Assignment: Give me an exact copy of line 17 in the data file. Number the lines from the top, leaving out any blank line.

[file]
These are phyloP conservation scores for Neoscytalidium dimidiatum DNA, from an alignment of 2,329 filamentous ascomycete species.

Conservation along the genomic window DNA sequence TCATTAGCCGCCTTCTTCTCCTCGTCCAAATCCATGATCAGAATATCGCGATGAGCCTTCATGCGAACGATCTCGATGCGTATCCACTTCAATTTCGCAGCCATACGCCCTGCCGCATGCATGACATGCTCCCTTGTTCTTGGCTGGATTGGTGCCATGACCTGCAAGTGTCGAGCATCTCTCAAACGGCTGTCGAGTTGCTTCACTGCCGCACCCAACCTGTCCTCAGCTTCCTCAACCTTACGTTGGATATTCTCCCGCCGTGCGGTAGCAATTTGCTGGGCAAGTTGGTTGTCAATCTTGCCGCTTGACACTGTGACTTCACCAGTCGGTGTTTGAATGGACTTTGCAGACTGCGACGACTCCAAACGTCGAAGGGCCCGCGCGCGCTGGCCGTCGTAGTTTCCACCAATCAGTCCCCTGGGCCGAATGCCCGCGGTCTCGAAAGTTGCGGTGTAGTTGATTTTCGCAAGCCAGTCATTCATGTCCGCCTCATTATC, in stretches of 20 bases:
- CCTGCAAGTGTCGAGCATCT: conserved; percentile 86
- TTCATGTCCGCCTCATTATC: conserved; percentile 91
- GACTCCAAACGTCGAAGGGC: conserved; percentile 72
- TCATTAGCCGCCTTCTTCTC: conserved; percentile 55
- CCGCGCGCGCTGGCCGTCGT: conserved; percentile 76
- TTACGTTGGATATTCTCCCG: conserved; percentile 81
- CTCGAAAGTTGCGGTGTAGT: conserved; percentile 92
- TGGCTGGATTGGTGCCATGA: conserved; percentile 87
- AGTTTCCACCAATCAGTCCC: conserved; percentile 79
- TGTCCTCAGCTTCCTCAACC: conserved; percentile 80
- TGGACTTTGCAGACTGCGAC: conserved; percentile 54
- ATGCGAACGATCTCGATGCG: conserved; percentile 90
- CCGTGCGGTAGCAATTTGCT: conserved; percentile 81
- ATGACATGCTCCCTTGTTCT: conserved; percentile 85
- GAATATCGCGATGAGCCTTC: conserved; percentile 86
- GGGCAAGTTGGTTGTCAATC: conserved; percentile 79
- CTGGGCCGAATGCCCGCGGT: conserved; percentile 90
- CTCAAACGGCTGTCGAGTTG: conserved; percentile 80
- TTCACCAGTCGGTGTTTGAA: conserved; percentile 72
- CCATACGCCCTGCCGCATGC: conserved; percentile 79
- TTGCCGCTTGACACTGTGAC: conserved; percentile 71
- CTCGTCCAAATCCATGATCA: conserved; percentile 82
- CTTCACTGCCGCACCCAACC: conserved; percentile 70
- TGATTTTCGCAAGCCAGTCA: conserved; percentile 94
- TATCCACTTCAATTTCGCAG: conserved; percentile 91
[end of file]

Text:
- GAATATCGCGATGAGCCTTC: conserved; percentile 86